Exploring experiential political geographies with children and youth

How to unearth politics from other peoples lived worlds from their perspectives?

Dr. Kirsi Pauliina Kallio

Space and Political Agency Research Group (SPARG), University of Tampere
RELATE Centre of Excellence, Academy of Finland


How to study experiential political geographies? This is the methodological challenge that I have undertaken in my current research. It splits into two dilemmas: How to find out about other people’s ways of conceiving spatiality? and How to unearth politics from other people’s lived worlds from their perspectives? I see these as both empirical and analytical questions, and they need to be considered in concert to contribute to the overall methodological challenge. My work is led by two major theoretical perspectives.

First, I follow a topological understanding of spatiality. In a nutshell, this entails that certain kinds of spatial relations cannot be considered as natural or as more real than others, and that different kinds of spatial constellations exist concurrently in people’s lived worlds.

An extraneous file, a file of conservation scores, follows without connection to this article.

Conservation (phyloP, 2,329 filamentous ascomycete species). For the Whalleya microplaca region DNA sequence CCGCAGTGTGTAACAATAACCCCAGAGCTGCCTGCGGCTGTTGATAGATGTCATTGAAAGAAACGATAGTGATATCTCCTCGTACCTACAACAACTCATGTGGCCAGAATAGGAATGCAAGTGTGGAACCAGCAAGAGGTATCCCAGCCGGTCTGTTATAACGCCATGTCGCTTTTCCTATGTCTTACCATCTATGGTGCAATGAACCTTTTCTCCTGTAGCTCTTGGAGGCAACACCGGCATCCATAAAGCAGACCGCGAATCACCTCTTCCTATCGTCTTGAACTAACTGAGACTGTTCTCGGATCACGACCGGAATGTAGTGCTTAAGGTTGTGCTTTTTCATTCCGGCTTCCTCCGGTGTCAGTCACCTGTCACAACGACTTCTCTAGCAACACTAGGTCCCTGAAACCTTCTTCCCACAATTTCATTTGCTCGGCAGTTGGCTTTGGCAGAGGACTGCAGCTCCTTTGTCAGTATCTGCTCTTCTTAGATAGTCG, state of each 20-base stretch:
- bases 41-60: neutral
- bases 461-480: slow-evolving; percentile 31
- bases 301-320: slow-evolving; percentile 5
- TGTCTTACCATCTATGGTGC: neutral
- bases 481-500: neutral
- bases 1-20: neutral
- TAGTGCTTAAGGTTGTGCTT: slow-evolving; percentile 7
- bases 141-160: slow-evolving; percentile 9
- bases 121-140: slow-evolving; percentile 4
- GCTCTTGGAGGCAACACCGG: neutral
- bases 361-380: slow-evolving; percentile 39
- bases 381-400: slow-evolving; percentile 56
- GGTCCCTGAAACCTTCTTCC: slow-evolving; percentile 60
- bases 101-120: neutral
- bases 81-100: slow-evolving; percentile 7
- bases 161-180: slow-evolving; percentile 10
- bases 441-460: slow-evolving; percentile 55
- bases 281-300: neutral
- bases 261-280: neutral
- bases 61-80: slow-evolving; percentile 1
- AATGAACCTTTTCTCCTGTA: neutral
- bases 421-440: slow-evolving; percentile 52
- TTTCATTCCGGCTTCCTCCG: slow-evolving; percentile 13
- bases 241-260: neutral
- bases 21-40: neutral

Second, I lean on a relational conception of politics where ‘the political’ refers to specific aspects of human life that get different meanings and forms in the communities and societies that people create, maintain and struggle over.

In this theoretical framework, I seek to study these experiential political geographies empirically. I have worked with some Finnish and English kids during the past couple of years using a method named MAPOLIS. In this talk, I will explain my research and the findings that I have made thus far, and invite the participants to engage with me in thinking about how to explore experiential political geographies.